CyberEye is an open-source virtual environment that provides a new venue for the study of hurricane impacts and mitigation. The CyberEye environment represents an adaptable framework within which developers can rapidly create collaborative web applications that encapsulate and interface to computational models, while also facilitating heterogeneous, geospatial data exploration. This allows a ready expansion of tools and services (called widgets) available to users within the environment, so that as the state-of-the-art within the research community advances, these assets can be wrapped into the environment. CyberEye adopts a client-server model, where views of the data (applications) are separated from the details of the data storage and organization, employing the web standard Representational State Transfer (REST) as an implementation medium for this Service Oriented Architecture (SOA). This Restful API supports the modular development of widgets to allow CyberEye to readily accept and integrate data and contributions from community members.

Within this virtual environment, users receive a customizable personal dashboard (DB). Registered users can select what modules (termed widgets) will be displayed in their personal dashboards and can control their sizing, placement and arrangement within the web browser. These settings are then retained and retrieved to return this customized dashboard the next time the user logs in. This modular approach to development then allows the menu of widgets to expand with time, as new contributions from the community are easily wrapped and integrated within the platform. The dashboard also is the basis of a collaborative toolset that allows users to explore, share and annotate map data as well as data provided by the widgets, all from within this dashboard environment. Membership permissions additionally allow users to create and manage multiple user groups that can be private (by invitation of the group’s manager) or public (allowing users to request membership). Within defined groups, users can share files and data within their group dashboard, whose available widgets can be customized and configured by the group manager. Finally, the use of open-source GIS in the CyberEye development eliminates the challenge presented by standalone or proprietary risk assessment tools to again encourage greater community contribution and transparency in development.

This dashboard provides access to two distinct workflows: Rapid Risk Assessment (RRA) and Data Intake and Discovery (DID)Rapid Risk Assessment has a variety of applications both in developing general emergency management and response plans, and more importantly in dynamically updating specific plans in the event of a landfilling hurricane. The Hakou prototype that backs the RRA was developed specifically for use by emergency response managers in Hawaii and was later adopted by the Pacific Disaster Center as a tool to guide recommendations in such situations where information about wave heights and projected inundation due to surge is vital as the agency issues evacuations, manages near shore infrastructure, and stages emergency response assets. Meanwhile, post-disaster field reconnaissance represents one of the most valuable data sources to enhance resilience; however, these activities are often poorly coordinated with multiple parties executing independent surveys using different data gathering instruments and no centralized repository for that data nor tools to aid in its curation and discovery. CyberEye’s Data Intake and Discovery workflow responds to this need by providing a flexible means to curate, visualize and query observations and data associated with hurricanes.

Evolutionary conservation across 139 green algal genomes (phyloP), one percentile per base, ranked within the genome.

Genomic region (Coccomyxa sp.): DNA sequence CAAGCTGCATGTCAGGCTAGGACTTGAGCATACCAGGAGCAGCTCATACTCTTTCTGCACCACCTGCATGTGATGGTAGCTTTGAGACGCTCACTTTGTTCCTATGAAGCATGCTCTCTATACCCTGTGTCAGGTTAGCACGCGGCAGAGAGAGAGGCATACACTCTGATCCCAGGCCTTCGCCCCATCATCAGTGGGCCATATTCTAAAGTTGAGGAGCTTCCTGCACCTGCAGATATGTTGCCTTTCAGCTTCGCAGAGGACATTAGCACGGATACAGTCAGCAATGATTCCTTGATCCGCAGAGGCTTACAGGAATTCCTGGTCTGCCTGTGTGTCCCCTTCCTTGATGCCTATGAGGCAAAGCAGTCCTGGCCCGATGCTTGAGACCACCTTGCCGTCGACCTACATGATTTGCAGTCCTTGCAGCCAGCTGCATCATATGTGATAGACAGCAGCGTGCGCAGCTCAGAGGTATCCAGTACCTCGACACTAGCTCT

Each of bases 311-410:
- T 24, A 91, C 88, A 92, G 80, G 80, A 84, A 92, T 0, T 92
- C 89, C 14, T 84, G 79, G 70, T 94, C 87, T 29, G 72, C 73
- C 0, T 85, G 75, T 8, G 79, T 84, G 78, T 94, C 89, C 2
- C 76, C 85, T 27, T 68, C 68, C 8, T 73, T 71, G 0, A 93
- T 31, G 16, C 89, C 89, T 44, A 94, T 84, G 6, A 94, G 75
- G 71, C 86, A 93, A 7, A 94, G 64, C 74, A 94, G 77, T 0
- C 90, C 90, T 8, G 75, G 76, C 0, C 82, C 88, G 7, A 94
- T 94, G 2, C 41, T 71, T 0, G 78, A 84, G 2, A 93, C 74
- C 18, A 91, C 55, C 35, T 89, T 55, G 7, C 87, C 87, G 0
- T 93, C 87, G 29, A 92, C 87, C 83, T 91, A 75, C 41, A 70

Recommended Reading

Kijewski-Correa, T. L., Fernando, H. J. S., A. Kareem, A., Kennedy, A. B., Khandelwal, K., Taflanidis, A. A., and J.J. Westerink, J. J. (2012). "CYBER-EYE: Integrated Cyber-Infrastructure to Support Hurricane Risk-Assessment." Advances in Hurricane Engineering: Learning From Our Past. Proceedings of the 2012 ATC & SEI Conference on Advances in Hurricane Engineering, October 24-26, Miami, FL.

Kijewski-Correa, T., Smith, N., Taflanidis, A., Krusche, M., Liu, C., Vardeman, C., and Kennedy, A. (2013). "CYBER-EYE: Development of Integrated Cyber-Infrastructure to Support Rapid Hurricane Risk-Assessment." Proc. 12th Americas Conf. on Wind Eng., June 16-20, Seattle, WA.